Sunday, September 23, 2007

Random Acts of Kindness-Another Bully Bites the Dust

In a heart-warming story, two students in Nova Scotia stood up against bullying.

In response to harassment of a fellow student for the grave sin of wearing a pink shirt, high school seniors David Shepherd and Travis Price encouraged others to wear pink as a sign of solidarity.

Reminds me of "Not in Our Town," a true story of how
more than 10,000 people in Billing's Montana stood up to anti-semitism by placing menorahs in their windows.

Perhaps David and Travis could tour the US, with a first stop being in Jena, Louisiana to help the young blacks unjustly imprisoned after a response to a racist hate crime was blamed on them.

I wish them well, and hope they will keep up their good work!

Ouch! and a Clever Concept

I was reading the accounts of BioCryst's initial flu study failure with interest.

The study was a well-designed randomized, double-blind, placebo-controlled clinical trial designed to test whether peramivir, when administered intramuscularly during the acute infection, could reduce the duration of influenza symptoms.

Biocryst used elevated levels of a muscle enzyme, CPK, as a surrogate marker to show whether the patients had received intra-muscular injections, as was intended, as the levels of that enzyme rises with muscle injury. (Unfortunately, it can also rise if someone has severe fever or chills).

Analysis of the study results showed that while a single dose of peramivir did demonstrate improvement compared to placebo, the improvement was not statistically significant. On the other hand, for those patients who showed an elevation in CPK levels compared to their baseline, peramivir showed a dose-related improvement of 64.8 hours at the 300mg dose, and an improvement of 44.6 hours over placebo at the 150mg dose.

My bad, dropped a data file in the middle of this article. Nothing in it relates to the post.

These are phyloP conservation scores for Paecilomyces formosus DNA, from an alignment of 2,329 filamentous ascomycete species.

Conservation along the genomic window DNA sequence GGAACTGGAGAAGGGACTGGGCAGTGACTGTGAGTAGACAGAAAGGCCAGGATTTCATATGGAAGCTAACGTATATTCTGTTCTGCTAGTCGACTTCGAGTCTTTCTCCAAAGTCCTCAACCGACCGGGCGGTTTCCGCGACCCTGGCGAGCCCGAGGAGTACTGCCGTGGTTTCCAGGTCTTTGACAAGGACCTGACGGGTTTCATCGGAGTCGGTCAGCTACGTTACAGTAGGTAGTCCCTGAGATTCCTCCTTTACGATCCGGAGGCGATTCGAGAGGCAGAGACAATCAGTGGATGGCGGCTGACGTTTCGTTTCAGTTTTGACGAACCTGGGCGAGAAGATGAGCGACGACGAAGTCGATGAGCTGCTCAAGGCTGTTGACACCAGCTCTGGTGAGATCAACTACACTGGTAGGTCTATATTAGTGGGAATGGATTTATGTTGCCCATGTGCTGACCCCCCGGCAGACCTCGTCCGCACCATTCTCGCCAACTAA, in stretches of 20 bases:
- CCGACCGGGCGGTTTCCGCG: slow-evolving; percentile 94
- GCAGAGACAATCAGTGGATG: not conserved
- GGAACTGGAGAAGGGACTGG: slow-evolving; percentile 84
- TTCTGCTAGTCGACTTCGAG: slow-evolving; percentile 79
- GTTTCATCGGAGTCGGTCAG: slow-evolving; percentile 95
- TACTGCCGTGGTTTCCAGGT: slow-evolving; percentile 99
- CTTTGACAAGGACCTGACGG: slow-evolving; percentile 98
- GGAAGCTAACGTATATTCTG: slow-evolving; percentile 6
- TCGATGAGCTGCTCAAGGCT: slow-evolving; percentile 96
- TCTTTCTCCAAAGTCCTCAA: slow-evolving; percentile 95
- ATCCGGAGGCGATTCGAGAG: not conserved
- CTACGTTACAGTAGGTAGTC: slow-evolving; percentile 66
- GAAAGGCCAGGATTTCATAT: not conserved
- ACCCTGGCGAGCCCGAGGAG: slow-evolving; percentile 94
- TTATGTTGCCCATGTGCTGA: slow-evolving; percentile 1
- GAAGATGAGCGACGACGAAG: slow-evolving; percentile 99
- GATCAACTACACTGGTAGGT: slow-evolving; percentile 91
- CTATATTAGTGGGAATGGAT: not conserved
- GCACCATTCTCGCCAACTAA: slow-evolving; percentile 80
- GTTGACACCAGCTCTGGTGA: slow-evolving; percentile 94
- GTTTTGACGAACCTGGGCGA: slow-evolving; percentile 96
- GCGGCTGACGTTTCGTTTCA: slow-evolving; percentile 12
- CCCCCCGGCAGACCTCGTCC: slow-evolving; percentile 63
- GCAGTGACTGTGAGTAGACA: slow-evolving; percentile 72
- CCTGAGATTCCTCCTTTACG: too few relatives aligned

The most interesting discussion I read was "Size Does Matter" by Brian Orelli in the Motley Fool. I'm thinking that a 3" needle would be better for many of my patients...but that is another story. I'll be looking forward to seeing the results of further trials.

Athlete's Remembering Humble Roots

It was refreshing to read Michelle Singletary's column in the Washington Post today.

Several athletes are teaming up with major retailers to produce more reasonably priced branded shoes and clothing--Kevin Durant, of the Seattle SuperSonics, with Nike's sneakers, for example. Others include Sephon Marbury, of the New York Knicks, and Ben Wallace, of the Chicago Bulls, who are teaming up with retailer Steve & Barry's, as is the tennis star Venus Williams.

With luck, these new brands will be affordable for working families and may go a long way to help reduce the enormous and cruel peer pressure adolescents experience.

This is smart marketing--as well as the right thing to do--and looks like a win-win for all.